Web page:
Nancy Willard's "A Visit to William Blake's Inn" yesterday won the Newbery Medal for "the most distinguished contribution to American literature for children" in 1981, the first book of poems to be so honored in the prize's 60-year history.
"Jumanji," written and illustrated by Chris Van Allsburg, received the Caldecott Medal as "the year's most distinguished American picture book for children."
The winners were announced in Denver by the Association for Library Service to Children. The 4,000-member group, part of the American Library Association, awards the prizes annually "to call attention to and stimulate distinguished writing and illustration in books for children."
"A Visit to William Blake's Inn: Poems for Innocent and Experienced Travelers" (Harcourt, Brace), illustrated by Alice and Martin Provensen, is a collection of nonsense poems inspired by Willard's childhood reading of Blake, incorporating some of the English poet's fantastical creatures.
"Jumanji" (Houghton Mifflin), illustrated with black-and-white drawings, is the story of two children who find a Monopoly-like game about jungle survival, bring it home while their parents are away and discover that the game's events come to life in their living room.
In addition to the medal winners, the ALSC's two 15-member award panels also name a number of "honor books" each year. This year's Newbery honor books are: "Ramona Quimby, Age 8" (Morrow), written by Beverly Cleary and illustrated by Alan Tiegreen; and "Upon the Head of the Goat: A Childhood in Hungary, 1939-44" (Farrar, Straus) by Aranka Siegal.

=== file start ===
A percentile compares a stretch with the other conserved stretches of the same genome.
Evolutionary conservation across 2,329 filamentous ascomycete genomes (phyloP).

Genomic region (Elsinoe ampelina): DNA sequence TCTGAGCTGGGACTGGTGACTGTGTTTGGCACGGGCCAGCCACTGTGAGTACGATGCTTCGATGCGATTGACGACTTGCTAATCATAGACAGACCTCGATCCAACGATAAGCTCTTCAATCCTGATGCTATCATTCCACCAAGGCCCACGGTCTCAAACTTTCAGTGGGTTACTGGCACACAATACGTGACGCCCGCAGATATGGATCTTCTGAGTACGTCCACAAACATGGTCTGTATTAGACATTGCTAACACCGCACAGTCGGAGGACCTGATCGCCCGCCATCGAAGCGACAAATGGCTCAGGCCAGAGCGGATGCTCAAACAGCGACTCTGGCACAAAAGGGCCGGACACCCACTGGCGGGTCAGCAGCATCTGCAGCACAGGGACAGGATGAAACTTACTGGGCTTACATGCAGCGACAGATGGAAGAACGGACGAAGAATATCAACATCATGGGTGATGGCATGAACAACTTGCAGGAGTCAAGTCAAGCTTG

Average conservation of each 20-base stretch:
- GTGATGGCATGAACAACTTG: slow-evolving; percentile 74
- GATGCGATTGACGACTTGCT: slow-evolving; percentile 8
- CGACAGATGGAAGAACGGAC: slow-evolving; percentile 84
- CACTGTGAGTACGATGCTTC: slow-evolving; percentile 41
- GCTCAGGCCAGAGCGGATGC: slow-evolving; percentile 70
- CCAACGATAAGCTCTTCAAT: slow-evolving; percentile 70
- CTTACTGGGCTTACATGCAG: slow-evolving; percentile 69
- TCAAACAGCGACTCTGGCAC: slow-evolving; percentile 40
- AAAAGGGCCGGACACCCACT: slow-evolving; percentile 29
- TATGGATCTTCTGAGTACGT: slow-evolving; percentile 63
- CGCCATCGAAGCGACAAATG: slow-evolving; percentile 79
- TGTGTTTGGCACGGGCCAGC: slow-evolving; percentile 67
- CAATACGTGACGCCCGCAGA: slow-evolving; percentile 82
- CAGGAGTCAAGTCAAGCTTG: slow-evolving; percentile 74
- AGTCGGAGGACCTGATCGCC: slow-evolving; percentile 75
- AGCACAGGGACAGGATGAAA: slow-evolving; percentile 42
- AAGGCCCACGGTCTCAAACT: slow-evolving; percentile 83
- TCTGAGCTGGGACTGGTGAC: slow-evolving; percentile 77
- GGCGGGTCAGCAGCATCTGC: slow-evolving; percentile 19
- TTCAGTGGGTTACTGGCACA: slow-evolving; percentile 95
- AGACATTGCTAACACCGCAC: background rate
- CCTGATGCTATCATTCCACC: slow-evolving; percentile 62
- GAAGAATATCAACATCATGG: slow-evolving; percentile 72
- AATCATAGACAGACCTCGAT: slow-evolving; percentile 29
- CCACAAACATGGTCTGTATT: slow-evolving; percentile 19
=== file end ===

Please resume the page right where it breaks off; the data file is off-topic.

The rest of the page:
"A Visit to William Blake's Inn" also became the first Newbery winner to be named as a Caldecott honor book. The others are: "Where the Buffalos Begin" (Warne), drawings by Stephen Gammell, written by Olaf Baker; "On Market Street" (Greenwillow), illustrated by Anita Lobel, words by Arnold Lobel, who last year won the Caldecott Medal for "Fables"; and "Outside Over There" (Harper & Row), illustrated and written by Maurice Sendak, a medal winner in 1964 for "Where the Wild Things Are."
The Newbery Medal was first given to Henrik Van Loon for "The Story of Mankind" in 1922. It was named for John Newbery, an 18th-century English publisher and friend of Samuel Johnson. Recent winners have included Katherine Paterson (1981, 1978), Joan W. Blos and Ellen Raskin. The Caldecott Medal, named in honor of 19th-century British illustrator Randolph Caldecott, has been awarded annually since 1938.
The winners will receive their medals at the ALA's annual conference in July.